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Leading from the Second Chair


Americans love to talk about leadership. From the President of the United States all the way down to our son’s little league baseball coach, we evaluate and assess the leadership qualities that people possess. Evidently Americans love to read about leadership. Amazon.com, for example, yields nearly 62,000 book title matches from a simple search for “leadership.” Even more amazing than that, Amazon.com boasts 72 new titles on the subject of leadership that have been released in the last 30 days. That’s two new books per day for the last month!

Leadership concerns are not new. The disciples in the upper room were also concerned about leadership. In the midst of their prayer meeting, Peter rose to address a leadership need: finding a suitable replacement for Judas Iscariot.

There are several important observations we can make from Acts 1:15-26 concerning leadership for the early church that we can apply to today. For example, Scripture was the basis for their leadership decisions. Acts 1:15-16 states, “During that time, when about 120 believers were together in one place, Peter stood up and addressed them. ‘Brothers,’ he said, ‘the Scriptures had to be fulfilled concerning Judas, who guided those who arrested Jesus. This was predicted long ago by the Holy Spirit, speaking through King David’.” (NLT)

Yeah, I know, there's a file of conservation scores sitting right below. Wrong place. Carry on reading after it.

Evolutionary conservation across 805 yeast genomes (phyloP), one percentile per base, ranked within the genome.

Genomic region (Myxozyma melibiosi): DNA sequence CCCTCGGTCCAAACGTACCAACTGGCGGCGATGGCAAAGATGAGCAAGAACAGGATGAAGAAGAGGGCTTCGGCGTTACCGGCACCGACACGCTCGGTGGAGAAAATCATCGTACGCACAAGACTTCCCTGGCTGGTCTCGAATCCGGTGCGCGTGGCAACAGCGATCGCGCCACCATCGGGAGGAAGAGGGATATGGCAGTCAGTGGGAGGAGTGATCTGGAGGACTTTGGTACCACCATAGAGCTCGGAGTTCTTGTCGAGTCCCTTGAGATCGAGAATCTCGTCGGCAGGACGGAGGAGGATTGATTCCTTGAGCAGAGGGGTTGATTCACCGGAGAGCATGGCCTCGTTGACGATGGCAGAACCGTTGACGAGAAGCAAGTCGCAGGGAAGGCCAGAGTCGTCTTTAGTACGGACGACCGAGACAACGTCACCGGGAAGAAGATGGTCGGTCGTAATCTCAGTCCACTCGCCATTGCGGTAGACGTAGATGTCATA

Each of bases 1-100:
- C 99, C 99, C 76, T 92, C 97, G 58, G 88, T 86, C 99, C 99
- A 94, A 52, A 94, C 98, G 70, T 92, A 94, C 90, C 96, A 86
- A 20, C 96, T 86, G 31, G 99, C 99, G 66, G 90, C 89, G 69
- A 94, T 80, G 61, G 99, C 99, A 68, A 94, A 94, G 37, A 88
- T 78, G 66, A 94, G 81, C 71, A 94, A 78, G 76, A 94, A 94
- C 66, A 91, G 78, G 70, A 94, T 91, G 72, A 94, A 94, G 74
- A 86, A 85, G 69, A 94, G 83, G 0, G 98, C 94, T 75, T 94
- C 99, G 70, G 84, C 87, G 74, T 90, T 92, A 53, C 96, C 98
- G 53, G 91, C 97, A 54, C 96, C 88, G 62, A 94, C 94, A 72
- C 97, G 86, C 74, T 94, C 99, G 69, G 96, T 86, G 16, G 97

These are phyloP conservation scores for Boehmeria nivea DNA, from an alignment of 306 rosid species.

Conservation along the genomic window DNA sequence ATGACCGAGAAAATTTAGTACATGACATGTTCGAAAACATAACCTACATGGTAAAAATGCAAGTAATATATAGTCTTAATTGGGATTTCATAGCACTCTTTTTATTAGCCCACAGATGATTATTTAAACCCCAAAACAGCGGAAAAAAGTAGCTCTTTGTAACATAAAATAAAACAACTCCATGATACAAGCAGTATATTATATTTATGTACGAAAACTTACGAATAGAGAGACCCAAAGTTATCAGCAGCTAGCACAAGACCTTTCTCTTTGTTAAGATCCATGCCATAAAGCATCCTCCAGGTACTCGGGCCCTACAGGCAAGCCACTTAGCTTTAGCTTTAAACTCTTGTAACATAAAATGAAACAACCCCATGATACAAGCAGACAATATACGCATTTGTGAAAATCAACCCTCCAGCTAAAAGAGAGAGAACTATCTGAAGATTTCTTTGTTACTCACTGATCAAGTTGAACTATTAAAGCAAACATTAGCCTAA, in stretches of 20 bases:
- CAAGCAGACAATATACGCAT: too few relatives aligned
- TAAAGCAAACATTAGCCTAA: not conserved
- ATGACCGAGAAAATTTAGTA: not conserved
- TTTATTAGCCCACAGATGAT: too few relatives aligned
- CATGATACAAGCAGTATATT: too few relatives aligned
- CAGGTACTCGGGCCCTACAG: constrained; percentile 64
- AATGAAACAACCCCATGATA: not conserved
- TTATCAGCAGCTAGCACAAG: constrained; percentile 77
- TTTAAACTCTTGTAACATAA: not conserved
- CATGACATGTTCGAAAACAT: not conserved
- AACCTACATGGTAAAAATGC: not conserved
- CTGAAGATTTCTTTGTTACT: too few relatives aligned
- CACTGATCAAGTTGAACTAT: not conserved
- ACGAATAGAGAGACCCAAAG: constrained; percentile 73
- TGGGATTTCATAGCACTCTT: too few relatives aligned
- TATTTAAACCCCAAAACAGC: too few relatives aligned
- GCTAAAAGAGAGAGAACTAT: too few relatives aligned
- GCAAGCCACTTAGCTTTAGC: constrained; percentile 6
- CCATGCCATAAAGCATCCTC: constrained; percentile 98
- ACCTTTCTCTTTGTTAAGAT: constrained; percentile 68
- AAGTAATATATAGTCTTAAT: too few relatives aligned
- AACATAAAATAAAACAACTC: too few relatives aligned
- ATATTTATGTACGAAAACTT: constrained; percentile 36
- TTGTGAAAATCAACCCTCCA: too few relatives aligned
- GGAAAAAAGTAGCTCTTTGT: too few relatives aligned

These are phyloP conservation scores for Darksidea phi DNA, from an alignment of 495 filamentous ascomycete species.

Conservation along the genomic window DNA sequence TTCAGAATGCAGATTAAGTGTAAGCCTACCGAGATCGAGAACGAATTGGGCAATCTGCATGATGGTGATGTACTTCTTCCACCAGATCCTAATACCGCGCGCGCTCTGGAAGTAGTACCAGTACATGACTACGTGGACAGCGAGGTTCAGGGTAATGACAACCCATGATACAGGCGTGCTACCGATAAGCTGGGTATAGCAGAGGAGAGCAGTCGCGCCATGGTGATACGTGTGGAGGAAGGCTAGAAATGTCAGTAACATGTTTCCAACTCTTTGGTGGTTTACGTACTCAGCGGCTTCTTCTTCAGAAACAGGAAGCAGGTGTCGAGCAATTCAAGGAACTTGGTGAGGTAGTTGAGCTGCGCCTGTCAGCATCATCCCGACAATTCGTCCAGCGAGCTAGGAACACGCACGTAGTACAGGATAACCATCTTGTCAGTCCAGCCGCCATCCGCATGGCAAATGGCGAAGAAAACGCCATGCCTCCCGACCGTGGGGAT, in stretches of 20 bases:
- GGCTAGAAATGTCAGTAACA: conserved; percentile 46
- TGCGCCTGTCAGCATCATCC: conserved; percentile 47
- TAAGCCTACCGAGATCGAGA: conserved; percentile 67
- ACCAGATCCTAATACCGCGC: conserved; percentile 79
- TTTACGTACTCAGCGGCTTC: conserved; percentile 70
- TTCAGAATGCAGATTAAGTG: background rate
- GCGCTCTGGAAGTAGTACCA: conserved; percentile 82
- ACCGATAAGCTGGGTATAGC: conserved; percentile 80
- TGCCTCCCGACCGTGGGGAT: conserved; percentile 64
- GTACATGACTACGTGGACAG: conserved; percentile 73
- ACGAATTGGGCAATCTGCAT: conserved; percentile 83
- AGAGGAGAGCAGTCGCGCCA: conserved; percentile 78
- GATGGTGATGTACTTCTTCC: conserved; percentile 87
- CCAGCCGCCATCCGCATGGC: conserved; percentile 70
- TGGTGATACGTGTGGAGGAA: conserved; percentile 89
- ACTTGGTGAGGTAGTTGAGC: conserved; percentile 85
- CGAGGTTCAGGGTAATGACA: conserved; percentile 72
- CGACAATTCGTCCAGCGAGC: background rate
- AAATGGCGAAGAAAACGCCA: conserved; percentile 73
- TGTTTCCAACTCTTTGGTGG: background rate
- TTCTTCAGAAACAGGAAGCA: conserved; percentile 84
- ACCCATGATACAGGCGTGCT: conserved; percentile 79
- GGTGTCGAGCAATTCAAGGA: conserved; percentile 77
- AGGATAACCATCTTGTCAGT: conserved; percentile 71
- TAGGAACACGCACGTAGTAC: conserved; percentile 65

Implied in those verses is that the disciples prayed with their Bibles open. They were sensitive to God in prayer, and informed by God through the Scriptures in their prayer. Their leadership decisions were informed by and based on the Bible. I think it’s very important for churches today to follow the same practice. After all, the Bible is not silent on the subject of leadership. The lives of people like Joseph, Moses, Joshua, David, Solomon, Nehemiah, and Daniel provide excellent role models for leadership from the Old Testament. The New Testament is not void of leadership either, and speaks much of the qualifications for spiritual leadership. But more about that later.

If the Bible is to be our authority for faith and practice, then it makes sense that the Bible should inform our leadership decisions in the church.

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